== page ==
# Is this render of a ringed planet's shadow accurate?

I've noticed that when it's the equinox on this planet I'm making, the sun seems to cast a double shadow on the planet. How come the planet's ring seems to make two shadows with a space in between, instead of one "line" shadow. Is this accurate to real life, or a quirk of the rendering engine I'm using?

• That would look more like a quirk in the engine you are using. Presumably, if you're using some light scattering technique, your sharp edges generate a high photon scattering opacity, but this is off-topic here. Commented Feb 23, 2020 at 16:29
• I recommend checking out the Cassini raw images (the filters are your friends). I do a bit of space-photography-esque rendering and photo-editing, and it's a gold mine! It's also fun to browse for the marvel of it all.
– BMF
Commented Feb 24, 2020 at 22:27
• Thanks for the link! Commented Feb 28, 2020 at 9:17

This might happen if you model the ring as opaque but of very little thickness and in the same plane as the vector between the planet and the sun Seen edge on from the equator, the ring would block none of the sun's light, but from a little north or south of the equator, the ring would block more of one hemisphere of the sun.

So I would check first if your geometry has things lined up too perfectly before considering a fault in the rendering engine.

• Yeah, this is basically the planet at equinox, when i render it slightly later in its orbit, there is only one, normal shadow, in one hemisphere. The ring is also opaque, with very little thickness, as you said. Commented Feb 28, 2020 at 9:17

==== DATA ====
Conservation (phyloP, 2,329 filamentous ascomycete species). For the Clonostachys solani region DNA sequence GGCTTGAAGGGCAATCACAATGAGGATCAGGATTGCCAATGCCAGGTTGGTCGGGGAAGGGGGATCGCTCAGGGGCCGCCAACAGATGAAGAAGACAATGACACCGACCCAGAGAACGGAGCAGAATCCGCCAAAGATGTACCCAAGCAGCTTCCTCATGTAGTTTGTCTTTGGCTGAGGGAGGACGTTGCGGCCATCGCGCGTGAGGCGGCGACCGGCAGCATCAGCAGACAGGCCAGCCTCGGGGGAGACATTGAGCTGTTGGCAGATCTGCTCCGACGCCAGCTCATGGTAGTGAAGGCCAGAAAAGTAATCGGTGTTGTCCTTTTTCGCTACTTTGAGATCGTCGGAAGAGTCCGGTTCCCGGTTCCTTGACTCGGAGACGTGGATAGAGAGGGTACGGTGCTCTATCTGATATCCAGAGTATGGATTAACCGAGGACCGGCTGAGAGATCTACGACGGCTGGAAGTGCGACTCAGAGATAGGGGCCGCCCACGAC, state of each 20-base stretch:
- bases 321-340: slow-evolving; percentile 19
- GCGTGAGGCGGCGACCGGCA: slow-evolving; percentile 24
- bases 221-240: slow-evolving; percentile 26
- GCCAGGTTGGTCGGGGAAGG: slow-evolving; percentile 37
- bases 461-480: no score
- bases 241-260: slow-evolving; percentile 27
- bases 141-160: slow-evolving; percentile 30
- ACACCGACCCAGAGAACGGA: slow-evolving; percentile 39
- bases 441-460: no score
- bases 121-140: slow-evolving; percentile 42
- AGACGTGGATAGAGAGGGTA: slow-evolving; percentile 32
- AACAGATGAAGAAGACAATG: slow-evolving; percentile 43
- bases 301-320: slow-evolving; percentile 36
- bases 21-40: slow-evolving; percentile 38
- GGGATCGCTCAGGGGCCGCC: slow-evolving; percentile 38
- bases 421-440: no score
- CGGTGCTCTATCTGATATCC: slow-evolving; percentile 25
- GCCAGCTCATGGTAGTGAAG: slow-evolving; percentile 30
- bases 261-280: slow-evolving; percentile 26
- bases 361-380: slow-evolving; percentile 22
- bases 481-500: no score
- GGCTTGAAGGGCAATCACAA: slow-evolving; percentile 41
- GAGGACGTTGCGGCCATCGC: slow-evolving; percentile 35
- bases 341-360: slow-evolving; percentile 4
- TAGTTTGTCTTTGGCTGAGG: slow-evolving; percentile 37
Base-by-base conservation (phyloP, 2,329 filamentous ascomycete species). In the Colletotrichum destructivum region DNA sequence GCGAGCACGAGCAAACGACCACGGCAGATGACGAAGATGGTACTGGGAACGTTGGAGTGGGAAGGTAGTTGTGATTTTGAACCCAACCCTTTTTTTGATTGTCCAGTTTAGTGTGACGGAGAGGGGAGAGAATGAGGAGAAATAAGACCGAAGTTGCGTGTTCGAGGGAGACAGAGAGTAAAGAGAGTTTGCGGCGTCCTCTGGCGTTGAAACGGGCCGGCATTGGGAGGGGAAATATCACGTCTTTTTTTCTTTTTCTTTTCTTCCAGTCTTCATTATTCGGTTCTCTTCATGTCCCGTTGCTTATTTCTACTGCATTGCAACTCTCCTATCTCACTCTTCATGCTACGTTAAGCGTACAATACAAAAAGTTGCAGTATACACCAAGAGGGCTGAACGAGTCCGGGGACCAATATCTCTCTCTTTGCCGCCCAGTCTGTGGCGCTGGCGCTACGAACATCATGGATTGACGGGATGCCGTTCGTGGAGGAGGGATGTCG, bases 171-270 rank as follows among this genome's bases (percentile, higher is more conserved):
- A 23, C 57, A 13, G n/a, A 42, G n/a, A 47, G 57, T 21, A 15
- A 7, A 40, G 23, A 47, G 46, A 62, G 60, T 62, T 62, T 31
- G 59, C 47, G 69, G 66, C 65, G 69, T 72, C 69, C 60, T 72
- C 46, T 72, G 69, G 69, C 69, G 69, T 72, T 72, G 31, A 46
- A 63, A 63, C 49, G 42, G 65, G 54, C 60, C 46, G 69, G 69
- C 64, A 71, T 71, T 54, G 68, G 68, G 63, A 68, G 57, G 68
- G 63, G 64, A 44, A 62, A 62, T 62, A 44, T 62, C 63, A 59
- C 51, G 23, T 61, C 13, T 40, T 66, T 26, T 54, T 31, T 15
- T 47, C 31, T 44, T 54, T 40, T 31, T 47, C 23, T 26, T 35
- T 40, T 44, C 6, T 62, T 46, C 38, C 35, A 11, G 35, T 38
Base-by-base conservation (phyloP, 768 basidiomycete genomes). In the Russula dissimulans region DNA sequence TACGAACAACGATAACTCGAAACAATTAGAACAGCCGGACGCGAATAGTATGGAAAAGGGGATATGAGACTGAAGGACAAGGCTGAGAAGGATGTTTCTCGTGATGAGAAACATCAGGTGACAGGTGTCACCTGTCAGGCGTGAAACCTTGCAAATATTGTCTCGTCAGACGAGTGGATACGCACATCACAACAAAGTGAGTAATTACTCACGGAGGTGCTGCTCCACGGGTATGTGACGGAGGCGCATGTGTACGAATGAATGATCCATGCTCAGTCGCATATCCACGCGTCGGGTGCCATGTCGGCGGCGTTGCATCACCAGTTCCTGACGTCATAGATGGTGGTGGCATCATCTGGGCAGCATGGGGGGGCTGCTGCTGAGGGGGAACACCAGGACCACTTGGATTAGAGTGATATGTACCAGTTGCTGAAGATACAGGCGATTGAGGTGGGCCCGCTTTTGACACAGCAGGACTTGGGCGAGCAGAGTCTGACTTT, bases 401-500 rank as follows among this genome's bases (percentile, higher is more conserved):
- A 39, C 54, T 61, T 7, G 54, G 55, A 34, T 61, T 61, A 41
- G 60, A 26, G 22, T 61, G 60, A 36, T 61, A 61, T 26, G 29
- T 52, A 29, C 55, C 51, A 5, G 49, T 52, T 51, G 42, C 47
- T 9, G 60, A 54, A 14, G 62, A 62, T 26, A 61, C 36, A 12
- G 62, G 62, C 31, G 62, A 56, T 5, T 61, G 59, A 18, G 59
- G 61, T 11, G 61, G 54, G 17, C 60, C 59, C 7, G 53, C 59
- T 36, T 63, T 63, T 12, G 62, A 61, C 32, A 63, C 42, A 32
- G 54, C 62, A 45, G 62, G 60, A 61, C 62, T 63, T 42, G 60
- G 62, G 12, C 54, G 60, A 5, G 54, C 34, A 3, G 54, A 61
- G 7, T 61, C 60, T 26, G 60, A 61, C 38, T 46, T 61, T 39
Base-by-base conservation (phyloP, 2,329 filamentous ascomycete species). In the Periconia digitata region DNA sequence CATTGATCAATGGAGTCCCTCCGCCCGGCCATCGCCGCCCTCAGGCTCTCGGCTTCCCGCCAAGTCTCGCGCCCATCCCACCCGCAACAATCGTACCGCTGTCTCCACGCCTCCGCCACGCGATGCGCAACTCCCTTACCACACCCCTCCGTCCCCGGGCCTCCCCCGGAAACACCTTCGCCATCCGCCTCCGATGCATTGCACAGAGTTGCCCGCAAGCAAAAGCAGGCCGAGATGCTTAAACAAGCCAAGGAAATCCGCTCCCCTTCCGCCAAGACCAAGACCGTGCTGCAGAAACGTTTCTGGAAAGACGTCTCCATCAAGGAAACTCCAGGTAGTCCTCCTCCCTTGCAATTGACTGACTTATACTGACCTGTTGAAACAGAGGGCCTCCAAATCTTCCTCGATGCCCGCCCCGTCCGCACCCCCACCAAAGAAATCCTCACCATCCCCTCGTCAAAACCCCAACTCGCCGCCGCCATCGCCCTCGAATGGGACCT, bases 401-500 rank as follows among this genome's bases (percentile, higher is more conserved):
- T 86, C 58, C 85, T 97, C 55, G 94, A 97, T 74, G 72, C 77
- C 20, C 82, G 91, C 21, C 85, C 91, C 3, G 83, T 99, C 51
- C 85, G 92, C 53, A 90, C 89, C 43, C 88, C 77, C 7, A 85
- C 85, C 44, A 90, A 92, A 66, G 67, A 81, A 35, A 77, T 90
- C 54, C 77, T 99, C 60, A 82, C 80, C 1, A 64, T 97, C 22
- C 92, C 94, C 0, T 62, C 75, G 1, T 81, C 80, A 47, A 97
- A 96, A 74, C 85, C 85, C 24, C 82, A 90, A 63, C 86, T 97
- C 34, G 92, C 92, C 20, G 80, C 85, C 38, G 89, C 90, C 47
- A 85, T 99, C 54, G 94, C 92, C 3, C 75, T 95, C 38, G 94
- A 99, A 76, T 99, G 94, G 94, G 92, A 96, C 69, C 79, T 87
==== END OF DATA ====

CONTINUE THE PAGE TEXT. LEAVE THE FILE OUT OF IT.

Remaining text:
The pattern is possible if there is a very large gap between two rings. Based on the spacing of the shadows, the gap would be at least as wide as a ring.

If there is only one ring, then it likely is a quirk of the engine.

The shadow cast by the rings onto Saturn is much more pronounced as shown by the Cassini spacecraft (e.g. here). Mind also, that the shadow is comparatively sharper than on Earth as the sun's apparent diameter is smaller at the ring planets' distance.

And, of course, the intensity of the shadow depends on the density of the rings - and the obliquity of the rings wrt light direction; they are extremely thin, and not very much packed with material, yet when you look through them nearly radially, they still block most if not all light.

It is very possible.

The intensity of the shadow depends on the density of the rings - and the obliquity of the rings wrt light direction; they are extremely thin, and not very much packed with material, yet when you look through them nearly.